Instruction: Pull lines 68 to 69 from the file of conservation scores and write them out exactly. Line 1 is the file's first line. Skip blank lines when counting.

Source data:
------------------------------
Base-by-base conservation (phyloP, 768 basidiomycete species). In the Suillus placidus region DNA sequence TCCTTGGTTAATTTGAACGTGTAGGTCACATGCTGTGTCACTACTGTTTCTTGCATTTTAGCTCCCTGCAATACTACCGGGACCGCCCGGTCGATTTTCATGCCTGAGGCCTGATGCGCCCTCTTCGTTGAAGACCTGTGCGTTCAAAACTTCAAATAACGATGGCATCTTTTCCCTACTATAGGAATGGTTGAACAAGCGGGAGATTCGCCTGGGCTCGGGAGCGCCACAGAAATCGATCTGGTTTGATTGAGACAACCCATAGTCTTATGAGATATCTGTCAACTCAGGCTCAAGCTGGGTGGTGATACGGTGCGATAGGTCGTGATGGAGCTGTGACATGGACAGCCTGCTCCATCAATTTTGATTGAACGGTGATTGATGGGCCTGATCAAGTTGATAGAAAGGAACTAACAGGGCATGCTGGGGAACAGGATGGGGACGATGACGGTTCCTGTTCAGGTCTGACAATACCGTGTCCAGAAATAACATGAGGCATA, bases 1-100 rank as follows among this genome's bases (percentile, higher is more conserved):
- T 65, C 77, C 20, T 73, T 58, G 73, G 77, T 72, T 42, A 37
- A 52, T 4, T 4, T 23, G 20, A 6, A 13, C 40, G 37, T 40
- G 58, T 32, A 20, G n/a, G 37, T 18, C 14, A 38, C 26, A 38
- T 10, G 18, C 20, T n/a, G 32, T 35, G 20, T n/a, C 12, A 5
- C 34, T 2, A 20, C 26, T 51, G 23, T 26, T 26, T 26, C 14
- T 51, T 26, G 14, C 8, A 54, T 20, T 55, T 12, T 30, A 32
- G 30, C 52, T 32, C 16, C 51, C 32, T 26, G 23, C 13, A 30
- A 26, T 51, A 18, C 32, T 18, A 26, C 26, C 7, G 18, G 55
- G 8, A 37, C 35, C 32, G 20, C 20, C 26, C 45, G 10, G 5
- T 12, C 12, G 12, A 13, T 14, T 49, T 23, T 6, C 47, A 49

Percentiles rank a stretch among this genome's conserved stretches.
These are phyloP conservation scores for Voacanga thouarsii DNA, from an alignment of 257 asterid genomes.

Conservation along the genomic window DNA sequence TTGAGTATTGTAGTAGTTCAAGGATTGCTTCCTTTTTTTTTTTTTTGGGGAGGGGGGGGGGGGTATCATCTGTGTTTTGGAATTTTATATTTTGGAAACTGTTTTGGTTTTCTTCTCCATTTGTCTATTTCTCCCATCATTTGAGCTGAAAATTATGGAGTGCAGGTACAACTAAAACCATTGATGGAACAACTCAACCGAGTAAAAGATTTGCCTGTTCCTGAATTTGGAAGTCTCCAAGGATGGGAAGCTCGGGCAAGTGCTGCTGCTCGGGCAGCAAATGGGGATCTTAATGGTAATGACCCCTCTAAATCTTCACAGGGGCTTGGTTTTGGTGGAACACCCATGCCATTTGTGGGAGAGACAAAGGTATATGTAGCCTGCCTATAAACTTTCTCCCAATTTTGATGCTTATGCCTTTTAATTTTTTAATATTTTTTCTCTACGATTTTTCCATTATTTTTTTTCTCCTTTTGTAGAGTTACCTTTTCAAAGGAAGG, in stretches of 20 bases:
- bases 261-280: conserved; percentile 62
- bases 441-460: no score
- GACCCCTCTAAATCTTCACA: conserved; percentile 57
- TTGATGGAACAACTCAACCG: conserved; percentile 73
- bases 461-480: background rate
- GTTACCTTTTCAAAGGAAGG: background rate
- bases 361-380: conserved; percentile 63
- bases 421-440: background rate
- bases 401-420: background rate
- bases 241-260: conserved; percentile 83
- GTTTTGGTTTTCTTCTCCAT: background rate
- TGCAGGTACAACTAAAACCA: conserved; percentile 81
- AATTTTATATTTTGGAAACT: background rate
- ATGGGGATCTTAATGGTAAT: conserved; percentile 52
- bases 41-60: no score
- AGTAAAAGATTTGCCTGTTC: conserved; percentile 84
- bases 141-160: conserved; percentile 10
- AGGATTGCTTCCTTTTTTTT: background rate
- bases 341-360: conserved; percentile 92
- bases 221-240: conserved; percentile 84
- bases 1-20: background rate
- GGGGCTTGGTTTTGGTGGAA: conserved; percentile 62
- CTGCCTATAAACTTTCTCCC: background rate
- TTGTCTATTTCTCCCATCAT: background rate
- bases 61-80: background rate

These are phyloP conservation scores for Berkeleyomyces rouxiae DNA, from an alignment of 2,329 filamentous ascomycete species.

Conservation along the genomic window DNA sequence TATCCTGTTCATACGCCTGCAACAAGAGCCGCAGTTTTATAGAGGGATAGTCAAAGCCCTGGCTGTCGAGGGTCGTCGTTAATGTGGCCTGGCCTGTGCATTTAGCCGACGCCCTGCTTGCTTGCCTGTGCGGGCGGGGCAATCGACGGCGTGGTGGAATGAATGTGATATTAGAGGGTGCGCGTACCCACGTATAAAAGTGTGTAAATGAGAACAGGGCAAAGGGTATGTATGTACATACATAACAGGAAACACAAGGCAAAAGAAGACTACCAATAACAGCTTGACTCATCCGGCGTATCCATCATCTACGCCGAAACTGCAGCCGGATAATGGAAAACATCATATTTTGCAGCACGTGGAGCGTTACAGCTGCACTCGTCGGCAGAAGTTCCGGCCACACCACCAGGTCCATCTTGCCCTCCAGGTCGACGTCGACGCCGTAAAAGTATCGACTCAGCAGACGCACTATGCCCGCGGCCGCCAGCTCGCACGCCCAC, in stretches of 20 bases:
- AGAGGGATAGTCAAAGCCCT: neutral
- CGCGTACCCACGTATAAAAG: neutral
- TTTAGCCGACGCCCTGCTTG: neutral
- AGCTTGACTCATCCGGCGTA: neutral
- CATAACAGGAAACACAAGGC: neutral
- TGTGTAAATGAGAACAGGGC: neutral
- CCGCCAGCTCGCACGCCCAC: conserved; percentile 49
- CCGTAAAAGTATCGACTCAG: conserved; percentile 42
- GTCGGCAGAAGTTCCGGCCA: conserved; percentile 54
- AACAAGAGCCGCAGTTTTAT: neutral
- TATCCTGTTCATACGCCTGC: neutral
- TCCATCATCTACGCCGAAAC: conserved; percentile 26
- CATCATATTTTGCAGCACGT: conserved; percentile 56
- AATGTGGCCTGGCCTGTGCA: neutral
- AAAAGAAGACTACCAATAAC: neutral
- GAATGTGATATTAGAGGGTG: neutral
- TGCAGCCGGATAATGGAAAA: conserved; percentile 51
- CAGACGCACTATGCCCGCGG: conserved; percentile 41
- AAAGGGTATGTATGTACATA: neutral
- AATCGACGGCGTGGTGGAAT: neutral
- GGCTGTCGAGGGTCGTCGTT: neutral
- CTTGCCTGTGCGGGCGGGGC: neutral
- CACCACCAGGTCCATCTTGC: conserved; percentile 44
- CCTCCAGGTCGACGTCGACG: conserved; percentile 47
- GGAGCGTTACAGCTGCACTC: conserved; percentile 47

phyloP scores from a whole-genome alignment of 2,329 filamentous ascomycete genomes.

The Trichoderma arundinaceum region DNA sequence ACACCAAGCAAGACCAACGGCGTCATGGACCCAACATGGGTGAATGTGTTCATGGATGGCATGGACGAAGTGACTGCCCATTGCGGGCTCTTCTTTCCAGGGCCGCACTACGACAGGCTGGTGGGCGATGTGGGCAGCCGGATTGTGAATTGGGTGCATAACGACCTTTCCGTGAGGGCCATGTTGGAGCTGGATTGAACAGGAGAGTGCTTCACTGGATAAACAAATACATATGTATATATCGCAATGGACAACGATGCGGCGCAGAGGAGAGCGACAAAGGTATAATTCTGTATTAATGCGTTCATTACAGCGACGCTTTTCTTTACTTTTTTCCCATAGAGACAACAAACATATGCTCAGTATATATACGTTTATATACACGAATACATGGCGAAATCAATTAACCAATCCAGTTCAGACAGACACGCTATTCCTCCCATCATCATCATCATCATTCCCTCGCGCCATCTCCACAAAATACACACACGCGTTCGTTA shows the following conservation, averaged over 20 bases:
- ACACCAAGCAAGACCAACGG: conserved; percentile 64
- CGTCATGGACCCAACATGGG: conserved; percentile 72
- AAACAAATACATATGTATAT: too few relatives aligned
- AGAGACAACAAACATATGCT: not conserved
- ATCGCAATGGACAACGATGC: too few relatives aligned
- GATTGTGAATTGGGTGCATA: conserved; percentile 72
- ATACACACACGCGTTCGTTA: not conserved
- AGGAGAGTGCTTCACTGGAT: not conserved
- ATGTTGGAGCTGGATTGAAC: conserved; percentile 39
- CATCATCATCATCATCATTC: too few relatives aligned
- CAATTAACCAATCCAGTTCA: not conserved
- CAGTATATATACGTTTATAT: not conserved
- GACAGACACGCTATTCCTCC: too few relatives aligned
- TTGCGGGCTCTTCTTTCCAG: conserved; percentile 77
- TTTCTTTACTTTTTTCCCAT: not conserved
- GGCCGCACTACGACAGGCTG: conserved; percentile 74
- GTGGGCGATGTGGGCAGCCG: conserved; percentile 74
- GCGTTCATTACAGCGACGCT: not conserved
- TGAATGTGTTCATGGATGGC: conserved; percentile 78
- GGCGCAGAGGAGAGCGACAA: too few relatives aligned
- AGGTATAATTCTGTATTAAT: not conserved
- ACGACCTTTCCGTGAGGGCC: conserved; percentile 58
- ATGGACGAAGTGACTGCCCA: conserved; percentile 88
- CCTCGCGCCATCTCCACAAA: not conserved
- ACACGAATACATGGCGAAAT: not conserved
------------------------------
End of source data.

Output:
The Trichoderma arundinaceum region DNA sequence ACACCAAGCAAGACCAACGGCGTCATGGACCCAACATGGGTGAATGTGTTCATGGATGGCATGGACGAAGTGACTGCCCATTGCGGGCTCTTCTTTCCAGGGCCGCACTACGACAGGCTGGTGGGCGATGTGGGCAGCCGGATTGTGAATTGGGTGCATAACGACCTTTCCGTGAGGGCCATGTTGGAGCTGGATTGAACAGGAGAGTGCTTCACTGGATAAACAAATACATATGTATATATCGCAATGGACAACGATGCGGCGCAGAGGAGAGCGACAAAGGTATAATTCTGTATTAATGCGTTCATTACAGCGACGCTTTTCTTTACTTTTTTCCCATAGAGACAACAAACATATGCTCAGTATATATACGTTTATATACACGAATACATGGCGAAATCAATTAACCAATCCAGTTCAGACAGACACGCTATTCCTCCCATCATCATCATCATCATTCCCTCGCGCCATCTCCACAAAATACACACACGCGTTCGTTA shows the following conservation, averaged over 20 bases:
- ACACCAAGCAAGACCAACGG: conserved; percentile 64